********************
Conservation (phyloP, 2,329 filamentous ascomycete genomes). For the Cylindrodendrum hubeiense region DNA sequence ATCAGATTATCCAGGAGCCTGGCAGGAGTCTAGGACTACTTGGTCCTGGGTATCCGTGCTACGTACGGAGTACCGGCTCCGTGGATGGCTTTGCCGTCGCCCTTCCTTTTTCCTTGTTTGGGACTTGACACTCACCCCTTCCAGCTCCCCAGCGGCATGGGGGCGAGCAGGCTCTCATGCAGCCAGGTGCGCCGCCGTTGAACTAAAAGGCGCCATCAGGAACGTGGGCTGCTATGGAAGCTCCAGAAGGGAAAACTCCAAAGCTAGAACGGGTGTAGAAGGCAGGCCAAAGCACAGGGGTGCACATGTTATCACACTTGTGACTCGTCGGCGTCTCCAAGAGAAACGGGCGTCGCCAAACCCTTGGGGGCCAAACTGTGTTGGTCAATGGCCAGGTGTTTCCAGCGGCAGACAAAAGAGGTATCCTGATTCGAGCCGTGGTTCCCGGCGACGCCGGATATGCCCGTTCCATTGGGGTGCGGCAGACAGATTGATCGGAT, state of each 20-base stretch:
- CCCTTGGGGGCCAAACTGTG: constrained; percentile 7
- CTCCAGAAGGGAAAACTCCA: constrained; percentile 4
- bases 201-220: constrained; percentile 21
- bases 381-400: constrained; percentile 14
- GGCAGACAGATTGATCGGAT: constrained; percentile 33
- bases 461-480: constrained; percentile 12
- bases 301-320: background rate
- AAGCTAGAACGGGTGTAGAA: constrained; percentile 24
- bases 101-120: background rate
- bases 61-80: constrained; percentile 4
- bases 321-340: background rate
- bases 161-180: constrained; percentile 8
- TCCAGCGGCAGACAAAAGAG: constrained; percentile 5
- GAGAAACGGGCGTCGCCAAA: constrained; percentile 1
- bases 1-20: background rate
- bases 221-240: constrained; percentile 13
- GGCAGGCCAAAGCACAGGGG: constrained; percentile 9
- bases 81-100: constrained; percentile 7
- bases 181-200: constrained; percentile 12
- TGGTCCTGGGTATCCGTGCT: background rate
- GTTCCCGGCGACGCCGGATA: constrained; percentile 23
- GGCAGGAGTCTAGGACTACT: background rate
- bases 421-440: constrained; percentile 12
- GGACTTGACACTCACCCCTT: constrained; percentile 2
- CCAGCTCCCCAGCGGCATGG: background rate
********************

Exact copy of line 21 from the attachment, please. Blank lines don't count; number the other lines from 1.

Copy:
- TGGTCCTGGGTATCCGTGCT: background rate